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    • "The distal introduction portal spares the knee joint and patella tendon. Anterior knee pain, which is the most common complaint of patients treated by antegrade tibial nailing is prevented [10] [11] [12] [13] [14]. "
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    ABSTRACT: Displaced distal tibia fractures require stable fixation while minimizing secondary damage to the soft tissues by the surgical approach and implants. Antegrade intramedullary nailing has become an alternative to plate osteosynthesis for the treatment of distal metaphyseal fractures over the past two decades. While retrograde intramedullary nailing is a standard procedure in other long bone fractures, only few attempts have been made on retrograde nailing of tibial fractures. The main reasons are difficulties of finding an ideal entry portal and the lack of an ideal implant for retrograde insertion.
    Full-text · Article · Oct 2013 · Injury
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    ABSTRACT: Objectives: To evaluate the outcome of intramedullary nail and plate fixation for the treatment of extra-articular fractures of the distal tibia and to determine whether there are sufficient objective data in the literature to compare the two methods. Methodology: A comprehensive search of all relevant articles from Jan 1975 to Dec 2011 was conducted. Two reviewers evaluated each study to determine its suitability for inclusion and collected the data of interest. Meta-analytic pooling of group results across studies was performed for the two treatment methods. Results: The systematic review identified 22 primary studies with 880 fractures including 15 groups of intramedullary nail and 15 groups of plate. For extra-articular distal tibia fractures, shorter healing time can be achieved by using the intramedullary nail, but the malformation rate was significantly higher than in the plate group. The average operating time in the intramedullary nail group was longer than in the plate group, but the difference was not statistically significant. No statistically significant difference was found when comparing the rates of infection, rotation, shortening, delayed union and nonunion. The reoperation rate was higher in the intramedullary nail group compared with the plate group, but the difference was also not statistically significant. Conclusions: The functional and efficacy outcomes appear to be similar between the two treatment groups. Thus the patient's general condition and the surgeon's preference dictate the choice of surgical technique.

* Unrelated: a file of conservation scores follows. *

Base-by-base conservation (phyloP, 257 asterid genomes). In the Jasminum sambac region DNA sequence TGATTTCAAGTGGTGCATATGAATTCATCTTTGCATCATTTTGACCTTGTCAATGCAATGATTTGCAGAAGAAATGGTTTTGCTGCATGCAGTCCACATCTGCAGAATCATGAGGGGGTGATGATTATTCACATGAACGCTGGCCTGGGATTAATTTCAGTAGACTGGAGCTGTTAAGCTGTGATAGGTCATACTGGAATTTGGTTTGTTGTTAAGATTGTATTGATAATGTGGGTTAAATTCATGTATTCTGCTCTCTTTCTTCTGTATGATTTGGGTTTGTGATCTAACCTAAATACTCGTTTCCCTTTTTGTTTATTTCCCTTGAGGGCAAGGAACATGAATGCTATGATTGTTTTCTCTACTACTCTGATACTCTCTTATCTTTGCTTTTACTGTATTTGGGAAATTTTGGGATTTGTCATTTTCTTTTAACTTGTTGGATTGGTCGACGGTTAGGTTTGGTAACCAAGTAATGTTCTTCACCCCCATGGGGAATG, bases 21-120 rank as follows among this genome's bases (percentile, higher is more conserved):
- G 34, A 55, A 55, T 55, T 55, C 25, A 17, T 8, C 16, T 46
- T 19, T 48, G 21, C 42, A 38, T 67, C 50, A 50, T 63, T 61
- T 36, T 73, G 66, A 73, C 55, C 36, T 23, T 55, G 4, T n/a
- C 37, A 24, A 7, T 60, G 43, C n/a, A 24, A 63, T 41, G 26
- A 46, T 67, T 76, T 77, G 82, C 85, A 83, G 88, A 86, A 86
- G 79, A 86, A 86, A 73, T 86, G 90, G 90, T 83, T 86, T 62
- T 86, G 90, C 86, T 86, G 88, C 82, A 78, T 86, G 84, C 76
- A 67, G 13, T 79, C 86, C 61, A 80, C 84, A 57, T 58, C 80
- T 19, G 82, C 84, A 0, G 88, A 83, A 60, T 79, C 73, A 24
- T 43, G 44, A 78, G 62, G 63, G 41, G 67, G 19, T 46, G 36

No preview · Article · Jul 2012 · Pakistan Journal of Medical Sciences Online